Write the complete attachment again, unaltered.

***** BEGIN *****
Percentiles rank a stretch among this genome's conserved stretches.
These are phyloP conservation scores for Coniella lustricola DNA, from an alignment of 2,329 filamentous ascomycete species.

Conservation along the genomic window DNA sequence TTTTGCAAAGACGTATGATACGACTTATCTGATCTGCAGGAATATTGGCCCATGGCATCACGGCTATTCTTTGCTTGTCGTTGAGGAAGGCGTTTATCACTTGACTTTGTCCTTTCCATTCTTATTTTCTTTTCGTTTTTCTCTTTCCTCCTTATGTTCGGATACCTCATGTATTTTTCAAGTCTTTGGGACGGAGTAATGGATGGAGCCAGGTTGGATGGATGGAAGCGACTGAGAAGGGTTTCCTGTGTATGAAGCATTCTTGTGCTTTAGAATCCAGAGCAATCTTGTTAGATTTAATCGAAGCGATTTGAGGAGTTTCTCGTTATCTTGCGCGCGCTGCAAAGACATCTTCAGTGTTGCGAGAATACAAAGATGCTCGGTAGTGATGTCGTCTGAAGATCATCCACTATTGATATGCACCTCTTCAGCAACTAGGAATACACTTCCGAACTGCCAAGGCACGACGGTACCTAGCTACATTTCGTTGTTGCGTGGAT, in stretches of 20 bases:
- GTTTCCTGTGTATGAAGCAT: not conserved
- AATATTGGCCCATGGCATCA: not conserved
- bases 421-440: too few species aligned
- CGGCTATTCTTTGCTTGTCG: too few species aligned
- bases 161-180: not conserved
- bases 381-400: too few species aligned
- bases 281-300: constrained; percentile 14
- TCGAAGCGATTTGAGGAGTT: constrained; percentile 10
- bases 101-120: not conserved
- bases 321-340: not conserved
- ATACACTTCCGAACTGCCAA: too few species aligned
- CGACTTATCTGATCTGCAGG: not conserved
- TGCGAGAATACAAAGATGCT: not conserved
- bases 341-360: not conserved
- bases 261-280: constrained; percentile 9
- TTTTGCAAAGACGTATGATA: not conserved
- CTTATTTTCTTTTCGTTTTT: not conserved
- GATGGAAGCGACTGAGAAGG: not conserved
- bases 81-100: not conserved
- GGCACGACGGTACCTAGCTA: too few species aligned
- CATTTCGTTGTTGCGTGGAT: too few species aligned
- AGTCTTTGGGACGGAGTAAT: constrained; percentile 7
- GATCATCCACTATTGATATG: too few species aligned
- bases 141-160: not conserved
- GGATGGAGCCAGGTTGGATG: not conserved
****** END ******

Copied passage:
Percentiles rank a stretch among this genome's conserved stretches.
These are phyloP conservation scores for Coniella lustricola DNA, from an alignment of 2,329 filamentous ascomycete species.

Conservation along the genomic window DNA sequence TTTTGCAAAGACGTATGATACGACTTATCTGATCTGCAGGAATATTGGCCCATGGCATCACGGCTATTCTTTGCTTGTCGTTGAGGAAGGCGTTTATCACTTGACTTTGTCCTTTCCATTCTTATTTTCTTTTCGTTTTTCTCTTTCCTCCTTATGTTCGGATACCTCATGTATTTTTCAAGTCTTTGGGACGGAGTAATGGATGGAGCCAGGTTGGATGGATGGAAGCGACTGAGAAGGGTTTCCTGTGTATGAAGCATTCTTGTGCTTTAGAATCCAGAGCAATCTTGTTAGATTTAATCGAAGCGATTTGAGGAGTTTCTCGTTATCTTGCGCGCGCTGCAAAGACATCTTCAGTGTTGCGAGAATACAAAGATGCTCGGTAGTGATGTCGTCTGAAGATCATCCACTATTGATATGCACCTCTTCAGCAACTAGGAATACACTTCCGAACTGCCAAGGCACGACGGTACCTAGCTACATTTCGTTGTTGCGTGGAT, in stretches of 20 bases:
- GTTTCCTGTGTATGAAGCAT: not conserved
- AATATTGGCCCATGGCATCA: not conserved
- bases 421-440: too few species aligned
- CGGCTATTCTTTGCTTGTCG: too few species aligned
- bases 161-180: not conserved
- bases 381-400: too few species aligned
- bases 281-300: constrained; percentile 14
- TCGAAGCGATTTGAGGAGTT: constrained; percentile 10
- bases 101-120: not conserved
- bases 321-340: not conserved
- ATACACTTCCGAACTGCCAA: too few species aligned
- CGACTTATCTGATCTGCAGG: not conserved
- TGCGAGAATACAAAGATGCT: not conserved
- bases 341-360: not conserved
- bases 261-280: constrained; percentile 9
- TTTTGCAAAGACGTATGATA: not conserved
- CTTATTTTCTTTTCGTTTTT: not conserved
- GATGGAAGCGACTGAGAAGG: not conserved
- bases 81-100: not conserved
- GGCACGACGGTACCTAGCTA: too few species aligned
- CATTTCGTTGTTGCGTGGAT: too few species aligned
- AGTCTTTGGGACGGAGTAAT: constrained; percentile 7
- GATCATCCACTATTGATATG: too few species aligned
- bases 141-160: not conserved
- GGATGGAGCCAGGTTGGATG: not conserved